Chapter 8 – Aphrodite, Waving like a Lunatic
“The sort of ensemble a girl might wear to dance in the courtyard of the Moulin de la Galette on a beautiful summer Sunday afternoon, not an outfit you would put on to walk a dozen blocks so you could take it off for a painter.”
(Dance in the Country – Pierre August Renoir – 1883)
“But I was going to go buy paint from Père Tanguy this afternoon.”
This is Vincent’s painting for Pére Tanguy, from around 1887. He was the “color man” for most of the Montmartre painters, as his shop was in place Pigalle, at the foot of Montmartre. Note all of the Japanese prints in the background- huge influence on Vincent, Lautrec, and even Monet, who collected them.
“She emerged from behind the screen wearing a white Japanese silk kimono that Henri kept around the studio for his models, or for himself, as on occasion he liked to dress like a geisha girl and have their friend Maurice Guibert take photos of him.”
Henri Toulouse-Lautrec in kimono, possibly playing the Buddha.
“He’d decided to set her in an Oriental harem, after the Algerian paintings of Delacroix. Great flowing silks and golden statues in the background. Maybe a slave fanning her.” (Women of Algiers in their Apartment 1849).
Delacroix was the French painter that opened the door, more or less, to the brushwork of French Impressionism. A darling of the Salon, his loose and interpretive style constantly put the academicians in the uncomfortable position of having to accept a style that they were denouncing publicly. Turner had done about the same thing to the British Academy. More about him, later.
“Could you do the underpainting in another color, say that pretty blue the man sold me?”
These paintings were done by Jennifer “Dingbat” Williams (her choice of nick-name, not mine) who works in a bookstore in Bakersfield, California, and got an early copy of Sacré Bleu, which said inspired her to do an underpainting of ultramarine blue. I think these paintings show the concept of “underpainting’ as well as any I’ve seen, and more or less show how the underpainting is eventually covered, but shows through, giving a “mood” to the painting. The Blue Nude that Lucien is painting would have a similar effect While Juliette wouldn’t actually be blue in the painting, the blue would show through, around the edges.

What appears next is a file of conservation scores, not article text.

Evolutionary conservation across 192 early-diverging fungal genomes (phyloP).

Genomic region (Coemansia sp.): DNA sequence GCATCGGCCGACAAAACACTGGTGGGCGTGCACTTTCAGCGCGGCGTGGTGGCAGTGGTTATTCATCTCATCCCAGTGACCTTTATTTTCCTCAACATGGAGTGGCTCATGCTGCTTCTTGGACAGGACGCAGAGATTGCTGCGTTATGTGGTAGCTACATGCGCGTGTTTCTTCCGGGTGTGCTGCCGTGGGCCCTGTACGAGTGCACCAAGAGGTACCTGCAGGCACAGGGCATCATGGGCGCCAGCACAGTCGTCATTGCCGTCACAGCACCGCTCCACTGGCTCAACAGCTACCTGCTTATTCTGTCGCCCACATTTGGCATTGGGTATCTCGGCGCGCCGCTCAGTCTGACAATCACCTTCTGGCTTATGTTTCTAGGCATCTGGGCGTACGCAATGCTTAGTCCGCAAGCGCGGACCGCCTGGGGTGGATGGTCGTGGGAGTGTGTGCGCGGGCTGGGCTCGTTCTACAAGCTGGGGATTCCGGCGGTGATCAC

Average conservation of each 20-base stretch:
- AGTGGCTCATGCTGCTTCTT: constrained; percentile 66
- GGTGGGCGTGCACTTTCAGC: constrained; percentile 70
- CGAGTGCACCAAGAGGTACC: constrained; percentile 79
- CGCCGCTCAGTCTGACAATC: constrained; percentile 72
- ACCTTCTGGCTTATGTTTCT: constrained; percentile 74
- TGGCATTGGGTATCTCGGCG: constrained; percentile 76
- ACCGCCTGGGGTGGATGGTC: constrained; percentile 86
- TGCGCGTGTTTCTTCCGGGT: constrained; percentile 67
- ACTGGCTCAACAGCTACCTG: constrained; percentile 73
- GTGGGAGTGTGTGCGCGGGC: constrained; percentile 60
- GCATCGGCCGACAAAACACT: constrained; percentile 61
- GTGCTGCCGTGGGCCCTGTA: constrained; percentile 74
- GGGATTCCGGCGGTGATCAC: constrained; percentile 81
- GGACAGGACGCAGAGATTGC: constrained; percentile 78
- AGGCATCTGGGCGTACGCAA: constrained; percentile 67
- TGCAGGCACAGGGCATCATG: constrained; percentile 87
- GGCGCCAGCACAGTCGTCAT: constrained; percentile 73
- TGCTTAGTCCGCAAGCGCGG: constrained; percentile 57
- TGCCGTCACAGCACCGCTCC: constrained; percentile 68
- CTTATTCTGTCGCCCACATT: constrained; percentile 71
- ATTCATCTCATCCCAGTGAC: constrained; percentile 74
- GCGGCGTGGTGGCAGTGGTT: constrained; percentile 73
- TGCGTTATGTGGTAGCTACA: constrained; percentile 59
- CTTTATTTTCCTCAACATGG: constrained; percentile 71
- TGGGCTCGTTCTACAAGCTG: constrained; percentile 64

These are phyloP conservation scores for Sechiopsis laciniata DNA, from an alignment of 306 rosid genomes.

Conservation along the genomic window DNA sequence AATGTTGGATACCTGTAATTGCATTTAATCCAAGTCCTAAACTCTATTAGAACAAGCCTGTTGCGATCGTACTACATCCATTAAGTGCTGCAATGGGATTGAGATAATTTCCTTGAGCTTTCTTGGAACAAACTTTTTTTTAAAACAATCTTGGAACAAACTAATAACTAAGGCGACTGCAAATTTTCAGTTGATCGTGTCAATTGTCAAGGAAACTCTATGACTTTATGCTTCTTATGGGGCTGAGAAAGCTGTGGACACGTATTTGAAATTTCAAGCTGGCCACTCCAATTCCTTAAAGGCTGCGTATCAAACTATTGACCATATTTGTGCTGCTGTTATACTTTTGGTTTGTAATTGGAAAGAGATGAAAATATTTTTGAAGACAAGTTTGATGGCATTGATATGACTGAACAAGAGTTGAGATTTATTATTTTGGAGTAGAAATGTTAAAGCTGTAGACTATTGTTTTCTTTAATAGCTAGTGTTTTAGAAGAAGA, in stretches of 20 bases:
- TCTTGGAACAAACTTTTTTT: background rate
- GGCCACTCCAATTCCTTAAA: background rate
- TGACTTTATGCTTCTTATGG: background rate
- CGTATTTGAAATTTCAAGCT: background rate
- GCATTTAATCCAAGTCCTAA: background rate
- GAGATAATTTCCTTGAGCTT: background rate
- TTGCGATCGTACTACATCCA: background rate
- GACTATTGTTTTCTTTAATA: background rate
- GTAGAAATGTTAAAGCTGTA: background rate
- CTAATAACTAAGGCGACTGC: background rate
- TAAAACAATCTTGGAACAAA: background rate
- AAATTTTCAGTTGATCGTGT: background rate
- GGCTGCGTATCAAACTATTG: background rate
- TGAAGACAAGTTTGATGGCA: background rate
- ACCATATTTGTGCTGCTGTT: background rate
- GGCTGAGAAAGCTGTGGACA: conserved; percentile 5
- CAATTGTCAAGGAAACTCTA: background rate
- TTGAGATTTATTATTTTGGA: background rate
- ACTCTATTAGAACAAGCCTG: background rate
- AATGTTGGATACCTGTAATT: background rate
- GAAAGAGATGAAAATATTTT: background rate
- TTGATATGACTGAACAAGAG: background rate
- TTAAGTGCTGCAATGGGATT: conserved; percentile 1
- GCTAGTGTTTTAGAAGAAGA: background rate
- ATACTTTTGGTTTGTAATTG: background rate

After he’d been at it an hour, Juliette said, “My arm is going to sleep. Can I move it?” Without waiting for his permission, she started to swing her arm around in a windmill motion.
“Sure, I’ll call the painting Aphrodite Waving Like a Lunatic.”
So, I looked around for a painting that showed Aphrodite Waving Like a Lunatic, but there were no paintings called that. So I started looking at Venus paintings (Venus being the Roman version of Aphrodite.) Here’s what I found.
A Studio in the Batignolles – Homage to Manet – 1870, Here Fantin-Letour shows Edouard Manet at his easel, the shy young man in the hat behind him is Renior, the very tall fellow at the right is Frederick Bazille, who would be killed in the Franco-Prussian war soon after this was painted. Bazille is facing the novelist, Emile Zola. Claude Monet is the guy sneaking around over to the extreme right of the painting.
Anyway, so I was looking around for a painting of Aphrodite Waving Like Lunatic, and I found this:
OMG WTF what kind of deeply freakish shit were the Renaissance painters into? Yes, this is Venus, and yes, that is Cupid, and yes, she is holding up a hoop of leaves, through which he is peeing. You know this was commissioned by some freak nobleman, because the only people paying for art in 1525 when Lorenzo Lotto painted this, was the Church and noblemen, and I don’t see the Pope going, “Yeah, you know what this church needs…” But you have to love that Lotto was careful to carefully arrange rose petals or wood shavings on her leg, so you wouldn’t catch a glimpse of her well-waxed lady parts, but it’s completely okay that a kid is peeing on her through a hoop. I mean, the hoop means it’s on purpose and she’s in on it.
La Grenouillere – Claude Monet- 1869
La Grenoullere- Pierre August Renoir – 1869
“From the train station she led him to the banks of the Seine; out on the river he could see people gathered on a small island, connected to the shore by a long wooden dock. Rowers and day sailors had tied their boats to the dock. There was music playing and people on the platform were laughing, dancing, and drinking, the men in bright, striped jackets and straw boaters, the women in brightly colored pastel dresses. All along the shore bathers waded, splashed, and swam, and farther up the river, Lucien could see couples lying together under the willows”
Of course, the two painters Lucien sees are Claude Monet and Pierre August Renoir, painting side by side. The Grenouillere was where the working and merchant class spent their Sundays, boating, swimming, dancing, etc. Leisure was a new discovery, brought on by the industrial revolution but the Parisians were taking advantage of it. Shop girls would take the train out the the Grenouillere in hope of meeting a gentleman, perhaps a boater, and single girls out for fun became known as les petite grenouilles, or “the little frogs.”
But this is the most famous painting done in Chatou, painted a few years later on the veranda of Maison Fournaise Restaurant, after the Grenouillere burned down. Luncheon of the Boating Party- 1881, Pierre August Renoir.